Publications

3767 results

  • Nitraat in oppervlaktewater vanuit grondwater

    Authors: Roovaart, J.C. van den; Rozemeijer, J.C.; Cleij, P.; Linden, A.M.A. van der; Buijs, S.; Spaak, G.; Passier, H.F. (2020)

    Deze studie is een verkenning van wat we vanuit bestaande datasets en beschikbare modellen kunnen zeggen over de vraag: ‘Als er wordt voldaan aan de normen voor nitraat in grondwater, hebben we dan nog een probleem in de oppervlaktewateren?’. Hierbij wordt, als voorbeeld gekeken naar de oppervlaktewateren in het Maasstroomgebiedsdistrict, zowel naar landbouw- als natuurgebieden. Deze studie moet worden gezien als een eerste, ruwe verkenning van deze vraag. Hiervoor hebben we nationale modelinstrumenten en recente datasets ingezet om normoverschrijdingen in het oppervlaktewater te berekenen. Er zijn, naast de variant huidig beleid, vier varianten bekeken met berekeningen in het Landelijk KRW-Verkenner Model (LKM) en met de STROMON benadering van stofstromen. In deze vier varianten zijn de nitraatconcentraties in de bovenste meter van het grondwater gevarieerd: in de eerste variant zijn deze concentraties overal nul, in de tweede variant zijn ze nergens hoger dan 25 mg/l NO3 (afgeknot); in de derde variant zijn ze nergens hoger dan 50 mg/l NO3 (afgeknot) en in de vierde variant zijn de concentraties overal 50 mg/l (opgevuld).

  • Steps to develop early warning systems and future scenarios of storm wave-driven flooding along coral reef-lined coasts

    Authors: Winter, G.; Storlazzi, C.D.; Vitousek, S.; Dongeren, A.R. van; McCall, R.T. (2020)
    Published in: Frontiers in marine science (2020), page 1-8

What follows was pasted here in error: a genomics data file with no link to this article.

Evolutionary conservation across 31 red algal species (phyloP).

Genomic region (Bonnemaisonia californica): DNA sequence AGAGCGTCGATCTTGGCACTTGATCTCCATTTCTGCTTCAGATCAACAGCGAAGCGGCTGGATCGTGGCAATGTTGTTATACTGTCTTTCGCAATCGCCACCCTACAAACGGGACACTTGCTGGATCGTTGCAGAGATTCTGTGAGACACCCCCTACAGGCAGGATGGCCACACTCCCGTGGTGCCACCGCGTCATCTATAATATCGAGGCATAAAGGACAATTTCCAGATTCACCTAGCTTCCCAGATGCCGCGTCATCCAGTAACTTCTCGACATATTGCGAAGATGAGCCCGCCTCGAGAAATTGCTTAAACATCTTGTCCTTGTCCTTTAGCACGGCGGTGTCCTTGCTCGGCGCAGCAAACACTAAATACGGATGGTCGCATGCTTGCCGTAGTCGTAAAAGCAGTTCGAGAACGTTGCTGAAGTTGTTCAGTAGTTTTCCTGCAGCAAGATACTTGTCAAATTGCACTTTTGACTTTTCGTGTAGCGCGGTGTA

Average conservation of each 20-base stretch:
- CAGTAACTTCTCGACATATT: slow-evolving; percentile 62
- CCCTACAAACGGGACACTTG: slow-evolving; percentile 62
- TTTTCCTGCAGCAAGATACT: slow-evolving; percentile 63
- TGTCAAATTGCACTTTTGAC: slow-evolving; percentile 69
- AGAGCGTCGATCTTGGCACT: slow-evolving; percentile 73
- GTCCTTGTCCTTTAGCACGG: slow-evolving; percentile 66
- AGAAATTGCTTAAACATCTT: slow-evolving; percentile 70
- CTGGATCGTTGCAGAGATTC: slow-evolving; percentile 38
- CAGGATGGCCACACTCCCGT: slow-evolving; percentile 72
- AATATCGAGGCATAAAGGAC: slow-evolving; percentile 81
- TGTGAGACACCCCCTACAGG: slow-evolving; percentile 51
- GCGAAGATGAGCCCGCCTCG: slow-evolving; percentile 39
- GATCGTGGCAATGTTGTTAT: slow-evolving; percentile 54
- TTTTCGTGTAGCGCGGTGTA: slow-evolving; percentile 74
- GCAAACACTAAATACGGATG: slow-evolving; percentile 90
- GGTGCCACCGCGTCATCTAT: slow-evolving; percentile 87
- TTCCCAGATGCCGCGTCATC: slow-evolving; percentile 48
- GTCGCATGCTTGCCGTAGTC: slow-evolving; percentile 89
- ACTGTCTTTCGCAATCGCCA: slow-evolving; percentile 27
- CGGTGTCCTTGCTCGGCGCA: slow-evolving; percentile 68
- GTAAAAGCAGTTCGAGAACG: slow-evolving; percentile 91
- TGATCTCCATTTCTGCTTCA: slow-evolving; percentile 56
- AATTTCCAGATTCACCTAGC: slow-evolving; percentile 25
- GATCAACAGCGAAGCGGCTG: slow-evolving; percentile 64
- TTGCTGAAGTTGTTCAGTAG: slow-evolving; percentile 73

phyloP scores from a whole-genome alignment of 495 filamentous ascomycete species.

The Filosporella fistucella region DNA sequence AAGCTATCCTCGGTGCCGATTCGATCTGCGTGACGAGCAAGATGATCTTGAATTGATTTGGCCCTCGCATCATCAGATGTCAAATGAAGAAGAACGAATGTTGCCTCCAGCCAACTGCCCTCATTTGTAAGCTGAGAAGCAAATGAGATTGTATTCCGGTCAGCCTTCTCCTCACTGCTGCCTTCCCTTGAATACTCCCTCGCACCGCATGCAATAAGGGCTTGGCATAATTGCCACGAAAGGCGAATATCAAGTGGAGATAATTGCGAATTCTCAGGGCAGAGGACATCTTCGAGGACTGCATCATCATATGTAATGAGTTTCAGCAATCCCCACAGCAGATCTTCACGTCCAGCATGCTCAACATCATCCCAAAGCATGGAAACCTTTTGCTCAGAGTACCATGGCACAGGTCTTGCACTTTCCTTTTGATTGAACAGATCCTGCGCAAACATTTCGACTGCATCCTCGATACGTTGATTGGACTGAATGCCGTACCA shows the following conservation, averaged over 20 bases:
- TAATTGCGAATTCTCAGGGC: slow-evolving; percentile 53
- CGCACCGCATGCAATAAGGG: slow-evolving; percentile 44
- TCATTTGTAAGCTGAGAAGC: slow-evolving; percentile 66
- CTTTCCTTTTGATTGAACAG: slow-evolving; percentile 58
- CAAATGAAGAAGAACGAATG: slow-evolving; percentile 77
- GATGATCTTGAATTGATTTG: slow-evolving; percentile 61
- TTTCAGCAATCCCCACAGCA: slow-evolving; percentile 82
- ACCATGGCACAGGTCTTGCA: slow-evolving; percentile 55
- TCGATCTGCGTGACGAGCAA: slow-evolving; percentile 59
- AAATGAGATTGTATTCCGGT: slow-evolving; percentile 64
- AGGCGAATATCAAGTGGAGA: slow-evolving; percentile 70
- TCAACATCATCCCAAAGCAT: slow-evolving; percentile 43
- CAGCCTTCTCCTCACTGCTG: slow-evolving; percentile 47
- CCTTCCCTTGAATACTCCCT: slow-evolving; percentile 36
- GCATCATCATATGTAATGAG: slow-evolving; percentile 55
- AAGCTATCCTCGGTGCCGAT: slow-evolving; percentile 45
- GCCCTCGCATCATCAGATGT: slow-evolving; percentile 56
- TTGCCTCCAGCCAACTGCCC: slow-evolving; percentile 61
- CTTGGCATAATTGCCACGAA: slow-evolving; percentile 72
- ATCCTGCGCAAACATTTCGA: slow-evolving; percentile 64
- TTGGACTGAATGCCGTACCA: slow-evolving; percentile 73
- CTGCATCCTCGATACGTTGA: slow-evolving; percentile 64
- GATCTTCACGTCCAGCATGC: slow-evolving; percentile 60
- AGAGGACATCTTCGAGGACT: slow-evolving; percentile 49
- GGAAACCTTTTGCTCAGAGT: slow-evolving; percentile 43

Tropical coral reef-lined coasts are exposed to storm wave-driven flooding. In the future, flood events during storms are expected to occur more frequently and to be more severe due to sea-level rise, changes in wind and weather patterns, and the deterioration of coral reefs. Hence, disaster managers and coastal planners are in urgent need of decision-support tools. In the short-term, these tools can be applied in Early Warning Systems (EWS) that can help to prepare for and respond to impending storm-driven flood events. In the long-term, future scenarios of flooding events enable coastal communities and managers to plan and implement adequate risk-reduction strategies. Modeling tools that are used in currently available coastal flood EWS and future scenarios have been developed for open-coast sandy shorelines, which have only limited applicability for coral reef-lined shorelines. The tools need to be able to predict local sea levels, offshore waves, as well as their nearshore transformation over the reefs, and translate this information to onshore flood levels. In addition, future scenarios require long-term projections of coral reef growth, reef composition, and shoreline change. To address these challenges, we have formed the UFORiC (Understanding Flooding of Reef-lined Coasts) working group that outlines its perspectives on data and model requirements to develop EWS for storms and scenarios specific to coral reef-lined coastlines. It reviews the state-of-the-art methods that can currently be incorporated in such systems and provides an outlook on future improvements as new data sources and enhanced methods become available.

  • Aggregated morphodynamic modelling of tidal inlets and estuaries

    Authors: Wang, Z.B.; Townend, I.; Stive, M.J.F. (2020)
    Published in: Water science and engineering (2020), page 1-15